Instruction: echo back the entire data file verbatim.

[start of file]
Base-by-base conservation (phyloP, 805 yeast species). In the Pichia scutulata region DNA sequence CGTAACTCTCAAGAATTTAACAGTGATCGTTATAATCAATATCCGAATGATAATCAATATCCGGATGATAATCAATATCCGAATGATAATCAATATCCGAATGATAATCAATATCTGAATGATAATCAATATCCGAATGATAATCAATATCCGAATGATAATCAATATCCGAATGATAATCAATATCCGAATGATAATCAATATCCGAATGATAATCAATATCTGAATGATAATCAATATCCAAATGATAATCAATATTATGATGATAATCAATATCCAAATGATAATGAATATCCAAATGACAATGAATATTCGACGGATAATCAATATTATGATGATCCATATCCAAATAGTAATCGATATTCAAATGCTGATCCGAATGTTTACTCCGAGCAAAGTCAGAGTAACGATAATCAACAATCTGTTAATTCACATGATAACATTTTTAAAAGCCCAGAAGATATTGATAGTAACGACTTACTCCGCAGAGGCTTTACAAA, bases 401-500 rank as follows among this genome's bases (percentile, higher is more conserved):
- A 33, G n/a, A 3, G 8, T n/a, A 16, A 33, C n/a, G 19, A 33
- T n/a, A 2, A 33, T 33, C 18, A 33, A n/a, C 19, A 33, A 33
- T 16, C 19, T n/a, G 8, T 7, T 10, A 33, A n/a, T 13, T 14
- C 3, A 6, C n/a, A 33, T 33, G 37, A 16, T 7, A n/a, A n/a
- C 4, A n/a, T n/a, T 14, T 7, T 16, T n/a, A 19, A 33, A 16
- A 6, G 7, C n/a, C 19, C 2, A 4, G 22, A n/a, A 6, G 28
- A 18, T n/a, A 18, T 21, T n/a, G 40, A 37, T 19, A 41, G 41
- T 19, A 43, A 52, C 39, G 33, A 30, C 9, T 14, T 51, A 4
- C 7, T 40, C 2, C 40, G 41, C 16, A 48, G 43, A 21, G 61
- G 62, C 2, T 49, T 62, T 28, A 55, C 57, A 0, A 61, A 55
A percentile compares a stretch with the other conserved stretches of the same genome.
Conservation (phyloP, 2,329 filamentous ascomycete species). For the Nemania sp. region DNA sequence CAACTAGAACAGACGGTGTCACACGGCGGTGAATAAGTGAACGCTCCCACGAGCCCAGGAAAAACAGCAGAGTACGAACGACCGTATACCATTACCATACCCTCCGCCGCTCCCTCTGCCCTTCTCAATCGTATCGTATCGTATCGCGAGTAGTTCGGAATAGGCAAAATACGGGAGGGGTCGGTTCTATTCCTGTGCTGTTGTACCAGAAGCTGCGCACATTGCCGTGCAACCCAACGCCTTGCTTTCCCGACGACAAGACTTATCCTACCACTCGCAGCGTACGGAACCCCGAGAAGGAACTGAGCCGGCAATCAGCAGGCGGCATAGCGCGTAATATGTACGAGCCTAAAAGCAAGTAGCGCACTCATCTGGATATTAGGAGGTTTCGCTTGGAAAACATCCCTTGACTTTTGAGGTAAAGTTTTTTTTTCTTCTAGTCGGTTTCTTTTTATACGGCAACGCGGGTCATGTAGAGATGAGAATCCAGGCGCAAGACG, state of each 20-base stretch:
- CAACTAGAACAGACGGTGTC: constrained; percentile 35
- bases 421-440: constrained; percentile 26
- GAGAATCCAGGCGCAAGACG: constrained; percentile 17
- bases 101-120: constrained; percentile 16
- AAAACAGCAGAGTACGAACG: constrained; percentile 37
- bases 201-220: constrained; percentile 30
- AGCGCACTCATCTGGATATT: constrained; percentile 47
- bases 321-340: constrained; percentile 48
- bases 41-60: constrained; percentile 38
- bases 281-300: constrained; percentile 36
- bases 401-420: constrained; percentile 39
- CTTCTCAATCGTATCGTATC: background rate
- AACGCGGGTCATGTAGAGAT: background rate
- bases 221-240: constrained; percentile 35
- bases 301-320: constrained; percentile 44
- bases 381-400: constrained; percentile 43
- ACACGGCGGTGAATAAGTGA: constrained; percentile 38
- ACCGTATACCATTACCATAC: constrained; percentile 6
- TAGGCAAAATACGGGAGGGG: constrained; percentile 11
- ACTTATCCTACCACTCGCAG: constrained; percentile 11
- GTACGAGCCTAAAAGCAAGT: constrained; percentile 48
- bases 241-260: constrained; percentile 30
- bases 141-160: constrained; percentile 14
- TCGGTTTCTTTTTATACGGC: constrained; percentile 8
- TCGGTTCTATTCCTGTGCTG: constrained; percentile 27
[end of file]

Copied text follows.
Base-by-base conservation (phyloP, 805 yeast species). In the Pichia scutulata region DNA sequence CGTAACTCTCAAGAATTTAACAGTGATCGTTATAATCAATATCCGAATGATAATCAATATCCGGATGATAATCAATATCCGAATGATAATCAATATCCGAATGATAATCAATATCTGAATGATAATCAATATCCGAATGATAATCAATATCCGAATGATAATCAATATCCGAATGATAATCAATATCCGAATGATAATCAATATCCGAATGATAATCAATATCTGAATGATAATCAATATCCAAATGATAATCAATATTATGATGATAATCAATATCCAAATGATAATGAATATCCAAATGACAATGAATATTCGACGGATAATCAATATTATGATGATCCATATCCAAATAGTAATCGATATTCAAATGCTGATCCGAATGTTTACTCCGAGCAAAGTCAGAGTAACGATAATCAACAATCTGTTAATTCACATGATAACATTTTTAAAAGCCCAGAAGATATTGATAGTAACGACTTACTCCGCAGAGGCTTTACAAA, bases 401-500 rank as follows among this genome's bases (percentile, higher is more conserved):
- A 33, G n/a, A 3, G 8, T n/a, A 16, A 33, C n/a, G 19, A 33
- T n/a, A 2, A 33, T 33, C 18, A 33, A n/a, C 19, A 33, A 33
- T 16, C 19, T n/a, G 8, T 7, T 10, A 33, A n/a, T 13, T 14
- C 3, A 6, C n/a, A 33, T 33, G 37, A 16, T 7, A n/a, A n/a
- C 4, A n/a, T n/a, T 14, T 7, T 16, T n/a, A 19, A 33, A 16
- A 6, G 7, C n/a, C 19, C 2, A 4, G 22, A n/a, A 6, G 28
- A 18, T n/a, A 18, T 21, T n/a, G 40, A 37, T 19, A 41, G 41
- T 19, A 43, A 52, C 39, G 33, A 30, C 9, T 14, T 51, A 4
- C 7, T 40, C 2, C 40, G 41, C 16, A 48, G 43, A 21, G 61
- G 62, C 2, T 49, T 62, T 28, A 55, C 57, A 0, A 61, A 55
A percentile compares a stretch with the other conserved stretches of the same genome.
Conservation (phyloP, 2,329 filamentous ascomycete species). For the Nemania sp. region DNA sequence CAACTAGAACAGACGGTGTCACACGGCGGTGAATAAGTGAACGCTCCCACGAGCCCAGGAAAAACAGCAGAGTACGAACGACCGTATACCATTACCATACCCTCCGCCGCTCCCTCTGCCCTTCTCAATCGTATCGTATCGTATCGCGAGTAGTTCGGAATAGGCAAAATACGGGAGGGGTCGGTTCTATTCCTGTGCTGTTGTACCAGAAGCTGCGCACATTGCCGTGCAACCCAACGCCTTGCTTTCCCGACGACAAGACTTATCCTACCACTCGCAGCGTACGGAACCCCGAGAAGGAACTGAGCCGGCAATCAGCAGGCGGCATAGCGCGTAATATGTACGAGCCTAAAAGCAAGTAGCGCACTCATCTGGATATTAGGAGGTTTCGCTTGGAAAACATCCCTTGACTTTTGAGGTAAAGTTTTTTTTTCTTCTAGTCGGTTTCTTTTTATACGGCAACGCGGGTCATGTAGAGATGAGAATCCAGGCGCAAGACG, state of each 20-base stretch:
- CAACTAGAACAGACGGTGTC: constrained; percentile 35
- bases 421-440: constrained; percentile 26
- GAGAATCCAGGCGCAAGACG: constrained; percentile 17
- bases 101-120: constrained; percentile 16
- AAAACAGCAGAGTACGAACG: constrained; percentile 37
- bases 201-220: constrained; percentile 30
- AGCGCACTCATCTGGATATT: constrained; percentile 47
- bases 321-340: constrained; percentile 48
- bases 41-60: constrained; percentile 38
- bases 281-300: constrained; percentile 36
- bases 401-420: constrained; percentile 39
- CTTCTCAATCGTATCGTATC: background rate
- AACGCGGGTCATGTAGAGAT: background rate
- bases 221-240: constrained; percentile 35
- bases 301-320: constrained; percentile 44
- bases 381-400: constrained; percentile 43
- ACACGGCGGTGAATAAGTGA: constrained; percentile 38
- ACCGTATACCATTACCATAC: constrained; percentile 6
- TAGGCAAAATACGGGAGGGG: constrained; percentile 11
- ACTTATCCTACCACTCGCAG: constrained; percentile 11
- GTACGAGCCTAAAAGCAAGT: constrained; percentile 48
- bases 241-260: constrained; percentile 30
- bases 141-160: constrained; percentile 14
- TCGGTTTCTTTTTATACGGC: constrained; percentile 8
- TCGGTTCTATTCCTGTGCTG: constrained; percentile 27